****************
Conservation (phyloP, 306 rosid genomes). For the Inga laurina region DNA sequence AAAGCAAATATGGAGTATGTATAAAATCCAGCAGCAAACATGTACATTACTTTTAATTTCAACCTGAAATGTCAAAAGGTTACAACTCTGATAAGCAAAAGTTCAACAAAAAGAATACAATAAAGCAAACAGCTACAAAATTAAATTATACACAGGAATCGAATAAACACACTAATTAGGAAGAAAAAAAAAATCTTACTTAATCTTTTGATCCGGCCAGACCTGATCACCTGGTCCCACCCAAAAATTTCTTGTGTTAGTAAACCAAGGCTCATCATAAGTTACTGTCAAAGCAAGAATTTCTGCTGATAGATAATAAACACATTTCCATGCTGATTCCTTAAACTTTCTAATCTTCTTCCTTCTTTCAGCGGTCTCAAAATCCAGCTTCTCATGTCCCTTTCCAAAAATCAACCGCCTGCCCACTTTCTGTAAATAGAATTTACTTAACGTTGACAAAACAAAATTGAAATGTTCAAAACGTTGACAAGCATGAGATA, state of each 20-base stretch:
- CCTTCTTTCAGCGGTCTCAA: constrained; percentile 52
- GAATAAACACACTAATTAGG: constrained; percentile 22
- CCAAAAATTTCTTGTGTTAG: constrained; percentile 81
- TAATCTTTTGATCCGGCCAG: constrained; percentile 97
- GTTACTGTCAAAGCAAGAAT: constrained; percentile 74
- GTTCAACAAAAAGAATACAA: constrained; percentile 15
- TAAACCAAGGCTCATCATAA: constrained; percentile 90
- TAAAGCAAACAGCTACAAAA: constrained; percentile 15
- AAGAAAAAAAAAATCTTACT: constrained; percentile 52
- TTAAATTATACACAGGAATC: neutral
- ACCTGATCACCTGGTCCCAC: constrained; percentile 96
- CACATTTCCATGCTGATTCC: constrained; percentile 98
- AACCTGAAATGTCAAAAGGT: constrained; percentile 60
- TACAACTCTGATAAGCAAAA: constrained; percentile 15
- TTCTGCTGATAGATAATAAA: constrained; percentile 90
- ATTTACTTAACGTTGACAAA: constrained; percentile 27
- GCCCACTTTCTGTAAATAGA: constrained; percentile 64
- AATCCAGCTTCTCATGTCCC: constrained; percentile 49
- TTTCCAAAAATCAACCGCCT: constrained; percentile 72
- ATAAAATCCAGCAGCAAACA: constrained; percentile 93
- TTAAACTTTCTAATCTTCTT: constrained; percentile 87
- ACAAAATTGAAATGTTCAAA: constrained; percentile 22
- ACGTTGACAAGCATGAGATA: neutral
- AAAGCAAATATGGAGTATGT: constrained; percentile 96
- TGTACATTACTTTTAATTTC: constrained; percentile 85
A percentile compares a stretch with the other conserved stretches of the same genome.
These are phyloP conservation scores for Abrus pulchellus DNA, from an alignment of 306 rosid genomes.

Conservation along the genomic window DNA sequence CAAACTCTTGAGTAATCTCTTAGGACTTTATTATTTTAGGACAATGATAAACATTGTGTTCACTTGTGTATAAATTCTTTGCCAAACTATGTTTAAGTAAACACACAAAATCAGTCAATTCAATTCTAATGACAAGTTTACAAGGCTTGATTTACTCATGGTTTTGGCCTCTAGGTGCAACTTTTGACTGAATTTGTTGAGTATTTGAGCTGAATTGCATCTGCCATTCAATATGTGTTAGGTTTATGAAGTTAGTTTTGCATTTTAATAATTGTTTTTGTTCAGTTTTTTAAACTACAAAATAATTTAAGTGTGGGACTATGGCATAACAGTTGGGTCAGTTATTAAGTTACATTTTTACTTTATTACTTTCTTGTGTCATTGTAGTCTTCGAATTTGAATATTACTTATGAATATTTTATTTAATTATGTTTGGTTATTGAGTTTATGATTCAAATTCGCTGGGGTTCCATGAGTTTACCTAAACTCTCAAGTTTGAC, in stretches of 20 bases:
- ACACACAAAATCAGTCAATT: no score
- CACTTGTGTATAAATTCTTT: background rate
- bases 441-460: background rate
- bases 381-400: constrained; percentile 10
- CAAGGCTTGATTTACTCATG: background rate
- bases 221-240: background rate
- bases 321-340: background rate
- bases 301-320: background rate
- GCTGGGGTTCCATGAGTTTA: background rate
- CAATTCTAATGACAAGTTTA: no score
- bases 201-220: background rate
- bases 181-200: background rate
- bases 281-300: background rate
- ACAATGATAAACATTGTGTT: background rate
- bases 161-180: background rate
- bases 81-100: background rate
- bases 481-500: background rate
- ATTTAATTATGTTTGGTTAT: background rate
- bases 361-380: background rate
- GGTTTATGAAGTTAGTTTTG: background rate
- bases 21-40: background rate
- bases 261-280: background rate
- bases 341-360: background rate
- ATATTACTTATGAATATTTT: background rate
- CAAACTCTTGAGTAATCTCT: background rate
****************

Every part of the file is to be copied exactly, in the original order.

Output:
Conservation (phyloP, 306 rosid genomes). For the Inga laurina region DNA sequence AAAGCAAATATGGAGTATGTATAAAATCCAGCAGCAAACATGTACATTACTTTTAATTTCAACCTGAAATGTCAAAAGGTTACAACTCTGATAAGCAAAAGTTCAACAAAAAGAATACAATAAAGCAAACAGCTACAAAATTAAATTATACACAGGAATCGAATAAACACACTAATTAGGAAGAAAAAAAAAATCTTACTTAATCTTTTGATCCGGCCAGACCTGATCACCTGGTCCCACCCAAAAATTTCTTGTGTTAGTAAACCAAGGCTCATCATAAGTTACTGTCAAAGCAAGAATTTCTGCTGATAGATAATAAACACATTTCCATGCTGATTCCTTAAACTTTCTAATCTTCTTCCTTCTTTCAGCGGTCTCAAAATCCAGCTTCTCATGTCCCTTTCCAAAAATCAACCGCCTGCCCACTTTCTGTAAATAGAATTTACTTAACGTTGACAAAACAAAATTGAAATGTTCAAAACGTTGACAAGCATGAGATA, state of each 20-base stretch:
- CCTTCTTTCAGCGGTCTCAA: constrained; percentile 52
- GAATAAACACACTAATTAGG: constrained; percentile 22
- CCAAAAATTTCTTGTGTTAG: constrained; percentile 81
- TAATCTTTTGATCCGGCCAG: constrained; percentile 97
- GTTACTGTCAAAGCAAGAAT: constrained; percentile 74
- GTTCAACAAAAAGAATACAA: constrained; percentile 15
- TAAACCAAGGCTCATCATAA: constrained; percentile 90
- TAAAGCAAACAGCTACAAAA: constrained; percentile 15
- AAGAAAAAAAAAATCTTACT: constrained; percentile 52
- TTAAATTATACACAGGAATC: neutral
- ACCTGATCACCTGGTCCCAC: constrained; percentile 96
- CACATTTCCATGCTGATTCC: constrained; percentile 98
- AACCTGAAATGTCAAAAGGT: constrained; percentile 60
- TACAACTCTGATAAGCAAAA: constrained; percentile 15
- TTCTGCTGATAGATAATAAA: constrained; percentile 90
- ATTTACTTAACGTTGACAAA: constrained; percentile 27
- GCCCACTTTCTGTAAATAGA: constrained; percentile 64
- AATCCAGCTTCTCATGTCCC: constrained; percentile 49
- TTTCCAAAAATCAACCGCCT: constrained; percentile 72
- ATAAAATCCAGCAGCAAACA: constrained; percentile 93
- TTAAACTTTCTAATCTTCTT: constrained; percentile 87
- ACAAAATTGAAATGTTCAAA: constrained; percentile 22
- ACGTTGACAAGCATGAGATA: neutral
- AAAGCAAATATGGAGTATGT: constrained; percentile 96
- TGTACATTACTTTTAATTTC: constrained; percentile 85
A percentile compares a stretch with the other conserved stretches of the same genome.
These are phyloP conservation scores for Abrus pulchellus DNA, from an alignment of 306 rosid genomes.

Conservation along the genomic window DNA sequence CAAACTCTTGAGTAATCTCTTAGGACTTTATTATTTTAGGACAATGATAAACATTGTGTTCACTTGTGTATAAATTCTTTGCCAAACTATGTTTAAGTAAACACACAAAATCAGTCAATTCAATTCTAATGACAAGTTTACAAGGCTTGATTTACTCATGGTTTTGGCCTCTAGGTGCAACTTTTGACTGAATTTGTTGAGTATTTGAGCTGAATTGCATCTGCCATTCAATATGTGTTAGGTTTATGAAGTTAGTTTTGCATTTTAATAATTGTTTTTGTTCAGTTTTTTAAACTACAAAATAATTTAAGTGTGGGACTATGGCATAACAGTTGGGTCAGTTATTAAGTTACATTTTTACTTTATTACTTTCTTGTGTCATTGTAGTCTTCGAATTTGAATATTACTTATGAATATTTTATTTAATTATGTTTGGTTATTGAGTTTATGATTCAAATTCGCTGGGGTTCCATGAGTTTACCTAAACTCTCAAGTTTGAC, in stretches of 20 bases:
- ACACACAAAATCAGTCAATT: no score
- CACTTGTGTATAAATTCTTT: background rate
- bases 441-460: background rate
- bases 381-400: constrained; percentile 10
- CAAGGCTTGATTTACTCATG: background rate
- bases 221-240: background rate
- bases 321-340: background rate
- bases 301-320: background rate
- GCTGGGGTTCCATGAGTTTA: background rate
- CAATTCTAATGACAAGTTTA: no score
- bases 201-220: background rate
- bases 181-200: background rate
- bases 281-300: background rate
- ACAATGATAAACATTGTGTT: background rate
- bases 161-180: background rate
- bases 81-100: background rate
- bases 481-500: background rate
- ATTTAATTATGTTTGGTTAT: background rate
- bases 361-380: background rate
- GGTTTATGAAGTTAGTTTTG: background rate
- bases 21-40: background rate
- bases 261-280: background rate
- bases 341-360: background rate
- ATATTACTTATGAATATTTT: background rate
- CAAACTCTTGAGTAATCTCT: background rate